Carl Björvang defends his PhD work


This past 2nd of September, our PhD student Carl Björvang defended his thesis “Cracks in the Ivory Tower: Antibiotics Research and the Changes in Academia 1980-2015”, a historical perspective of AMR research in Sweden.

Globally, Sweden has often been looked to as a point of reference thanks to its reputation for excellence in scientific research and development. As a historian, the now Dr. Björvang explores the perspectives of AMR researchers to discern a better understanding of the sociological and economic factors which influence the field in both past and present. His thesis combined studies of funding and policy as well as interviews with Swedish researchers of antimicrobial resistance from Uppsala University and Lund University. 

The findings of these works concluded that despite an overall increase in funding, there has been a decrease in grant approval rates, resulting in researchers devoting more time to applications and fund management. Economic factors have also dissuaded scientists from risk-taking behavior which may lead to more groundbreaking discoveries, restricting the breadth of experimentation to a “safe zone” where more well-understood topics are investigated. Moreover, Björvang observed a trend of senior researchers moving away from hands-on work, leaving less experienced individuals to perform experiments while they oversee the group. These findings have resulted in an overall deterioration of the state of AMR research in recent years.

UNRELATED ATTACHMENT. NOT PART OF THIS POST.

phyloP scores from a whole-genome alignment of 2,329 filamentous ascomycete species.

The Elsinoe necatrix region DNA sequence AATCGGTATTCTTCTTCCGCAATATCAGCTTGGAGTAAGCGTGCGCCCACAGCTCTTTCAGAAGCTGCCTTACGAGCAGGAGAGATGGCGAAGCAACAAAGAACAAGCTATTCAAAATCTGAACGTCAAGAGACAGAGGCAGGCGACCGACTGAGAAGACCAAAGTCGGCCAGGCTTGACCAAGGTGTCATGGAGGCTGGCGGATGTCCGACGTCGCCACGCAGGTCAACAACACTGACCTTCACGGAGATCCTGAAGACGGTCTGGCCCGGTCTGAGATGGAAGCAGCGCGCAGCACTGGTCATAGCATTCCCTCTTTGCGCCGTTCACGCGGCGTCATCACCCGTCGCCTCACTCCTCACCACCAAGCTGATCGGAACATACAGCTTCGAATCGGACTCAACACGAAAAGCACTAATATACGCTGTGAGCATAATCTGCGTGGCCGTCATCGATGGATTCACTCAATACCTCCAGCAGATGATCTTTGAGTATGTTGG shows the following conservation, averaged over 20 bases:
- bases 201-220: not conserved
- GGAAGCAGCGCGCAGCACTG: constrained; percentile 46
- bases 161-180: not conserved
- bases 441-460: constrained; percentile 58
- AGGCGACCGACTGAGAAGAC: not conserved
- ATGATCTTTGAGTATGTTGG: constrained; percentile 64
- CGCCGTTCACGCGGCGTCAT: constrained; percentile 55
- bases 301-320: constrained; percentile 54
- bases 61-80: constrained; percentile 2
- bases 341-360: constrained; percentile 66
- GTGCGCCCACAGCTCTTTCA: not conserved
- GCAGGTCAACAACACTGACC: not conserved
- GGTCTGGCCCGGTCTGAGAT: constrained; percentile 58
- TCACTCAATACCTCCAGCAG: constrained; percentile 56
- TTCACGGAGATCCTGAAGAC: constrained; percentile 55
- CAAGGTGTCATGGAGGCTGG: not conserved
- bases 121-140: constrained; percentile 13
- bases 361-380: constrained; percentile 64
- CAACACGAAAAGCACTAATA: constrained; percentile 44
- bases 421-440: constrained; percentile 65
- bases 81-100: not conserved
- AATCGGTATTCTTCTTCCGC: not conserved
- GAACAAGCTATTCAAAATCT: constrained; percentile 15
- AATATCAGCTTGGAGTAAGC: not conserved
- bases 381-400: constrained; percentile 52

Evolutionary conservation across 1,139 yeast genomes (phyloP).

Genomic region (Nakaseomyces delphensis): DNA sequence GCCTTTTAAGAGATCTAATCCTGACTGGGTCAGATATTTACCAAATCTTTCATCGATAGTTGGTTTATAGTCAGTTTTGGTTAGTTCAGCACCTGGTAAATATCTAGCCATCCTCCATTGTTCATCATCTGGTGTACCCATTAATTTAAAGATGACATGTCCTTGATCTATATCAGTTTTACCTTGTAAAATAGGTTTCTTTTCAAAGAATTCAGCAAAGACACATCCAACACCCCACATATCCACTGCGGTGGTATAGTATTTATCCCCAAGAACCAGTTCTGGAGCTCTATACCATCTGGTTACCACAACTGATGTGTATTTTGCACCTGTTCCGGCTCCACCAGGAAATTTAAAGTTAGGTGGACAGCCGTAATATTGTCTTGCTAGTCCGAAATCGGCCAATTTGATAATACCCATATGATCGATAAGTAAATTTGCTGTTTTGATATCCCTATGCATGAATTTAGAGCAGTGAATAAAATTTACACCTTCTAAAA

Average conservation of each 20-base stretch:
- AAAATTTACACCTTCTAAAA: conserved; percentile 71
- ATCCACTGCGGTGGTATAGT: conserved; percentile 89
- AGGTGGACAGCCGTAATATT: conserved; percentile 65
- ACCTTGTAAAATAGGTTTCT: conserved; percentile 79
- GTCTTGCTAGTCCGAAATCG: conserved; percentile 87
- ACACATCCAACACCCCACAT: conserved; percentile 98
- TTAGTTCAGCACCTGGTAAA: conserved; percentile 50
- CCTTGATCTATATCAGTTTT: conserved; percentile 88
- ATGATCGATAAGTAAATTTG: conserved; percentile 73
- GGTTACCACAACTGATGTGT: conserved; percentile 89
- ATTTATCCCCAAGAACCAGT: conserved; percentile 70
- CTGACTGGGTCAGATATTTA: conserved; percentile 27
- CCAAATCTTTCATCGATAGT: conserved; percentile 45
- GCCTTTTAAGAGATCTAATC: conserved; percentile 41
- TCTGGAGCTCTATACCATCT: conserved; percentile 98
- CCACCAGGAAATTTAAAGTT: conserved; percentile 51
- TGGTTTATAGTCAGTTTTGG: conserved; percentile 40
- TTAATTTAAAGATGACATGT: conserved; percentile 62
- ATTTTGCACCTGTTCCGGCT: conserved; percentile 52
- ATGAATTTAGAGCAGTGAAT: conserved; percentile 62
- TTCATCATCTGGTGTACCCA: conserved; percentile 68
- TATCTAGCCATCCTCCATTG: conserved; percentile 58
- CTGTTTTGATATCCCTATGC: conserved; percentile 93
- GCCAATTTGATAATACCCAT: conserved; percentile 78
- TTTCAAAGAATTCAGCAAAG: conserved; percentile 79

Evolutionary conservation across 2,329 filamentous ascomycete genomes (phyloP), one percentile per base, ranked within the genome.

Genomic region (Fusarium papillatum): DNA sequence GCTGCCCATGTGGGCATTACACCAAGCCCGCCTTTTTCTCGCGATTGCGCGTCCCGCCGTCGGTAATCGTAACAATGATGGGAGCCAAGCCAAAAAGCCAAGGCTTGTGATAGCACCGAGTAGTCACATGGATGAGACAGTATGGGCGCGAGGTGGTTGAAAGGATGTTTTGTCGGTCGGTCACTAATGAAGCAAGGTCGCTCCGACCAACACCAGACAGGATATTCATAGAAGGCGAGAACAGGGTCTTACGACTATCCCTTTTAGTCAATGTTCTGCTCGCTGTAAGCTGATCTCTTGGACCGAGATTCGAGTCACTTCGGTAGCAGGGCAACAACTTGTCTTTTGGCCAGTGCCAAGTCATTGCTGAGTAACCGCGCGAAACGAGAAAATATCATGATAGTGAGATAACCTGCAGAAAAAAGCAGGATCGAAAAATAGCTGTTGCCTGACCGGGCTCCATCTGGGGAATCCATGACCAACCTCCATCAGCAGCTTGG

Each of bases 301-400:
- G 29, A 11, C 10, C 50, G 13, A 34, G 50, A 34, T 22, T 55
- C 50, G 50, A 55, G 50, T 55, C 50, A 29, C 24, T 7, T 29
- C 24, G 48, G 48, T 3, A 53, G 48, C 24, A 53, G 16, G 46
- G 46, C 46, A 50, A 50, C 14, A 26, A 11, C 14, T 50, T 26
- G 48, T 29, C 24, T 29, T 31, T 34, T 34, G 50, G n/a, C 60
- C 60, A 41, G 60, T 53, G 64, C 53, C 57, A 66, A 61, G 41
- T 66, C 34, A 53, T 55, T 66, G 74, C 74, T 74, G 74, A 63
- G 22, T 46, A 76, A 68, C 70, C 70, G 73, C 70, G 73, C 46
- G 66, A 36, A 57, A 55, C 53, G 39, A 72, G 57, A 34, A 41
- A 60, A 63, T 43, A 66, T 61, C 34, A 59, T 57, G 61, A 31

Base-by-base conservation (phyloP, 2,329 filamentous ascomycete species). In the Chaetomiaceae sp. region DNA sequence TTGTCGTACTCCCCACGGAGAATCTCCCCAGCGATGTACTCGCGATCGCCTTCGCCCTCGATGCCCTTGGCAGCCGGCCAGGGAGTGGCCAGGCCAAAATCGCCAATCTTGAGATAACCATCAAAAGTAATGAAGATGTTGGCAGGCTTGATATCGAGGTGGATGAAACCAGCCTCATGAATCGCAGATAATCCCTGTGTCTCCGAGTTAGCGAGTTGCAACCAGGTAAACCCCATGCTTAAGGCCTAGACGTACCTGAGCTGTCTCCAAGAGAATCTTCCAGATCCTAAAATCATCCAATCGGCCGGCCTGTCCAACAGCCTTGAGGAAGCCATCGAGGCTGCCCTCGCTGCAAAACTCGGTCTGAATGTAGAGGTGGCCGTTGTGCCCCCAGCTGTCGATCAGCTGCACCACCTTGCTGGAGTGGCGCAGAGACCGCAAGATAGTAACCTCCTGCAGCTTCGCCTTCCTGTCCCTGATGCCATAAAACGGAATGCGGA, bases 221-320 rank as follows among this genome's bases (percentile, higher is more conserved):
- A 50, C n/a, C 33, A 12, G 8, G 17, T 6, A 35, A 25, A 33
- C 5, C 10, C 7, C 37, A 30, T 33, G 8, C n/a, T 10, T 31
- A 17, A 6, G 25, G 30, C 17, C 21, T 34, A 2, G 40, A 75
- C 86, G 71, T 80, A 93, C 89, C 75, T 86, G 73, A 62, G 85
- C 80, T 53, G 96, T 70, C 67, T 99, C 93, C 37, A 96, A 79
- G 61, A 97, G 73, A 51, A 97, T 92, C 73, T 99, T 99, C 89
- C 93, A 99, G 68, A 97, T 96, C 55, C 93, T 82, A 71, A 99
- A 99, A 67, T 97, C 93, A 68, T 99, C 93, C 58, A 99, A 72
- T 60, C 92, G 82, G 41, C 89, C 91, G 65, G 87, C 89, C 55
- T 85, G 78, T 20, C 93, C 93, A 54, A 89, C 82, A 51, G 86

The metaphor of the Ivory Tower is often used to describe the exclusivity of academia, an aspect that is often criticized by the taxpayers who fund much of the activities that go on within universities across Sweden. However, Björvang argues that this exclusivity is precisely what allows academia to remain pure, uninfluenced by the agendas of forces that lie beyond the sanctuary of the tower walls. Opinions aside, as suggested above, his research shows that cracks have formed in the ivory, as the socioeconomic state of the outside world begins to influence the work of Swedish AMR scholars and academics. 

Above all, Carl Björvang’s work has contributed to the depth of the conversation around antimicrobial resistance, creating new angles from which to view this multidisciplinary topic. We are pleased to see another successful defense from our first-round doctoral students. 

Want to learn more about Dr. Björvang's work? Check out this links:

Last modified: 2021-05-24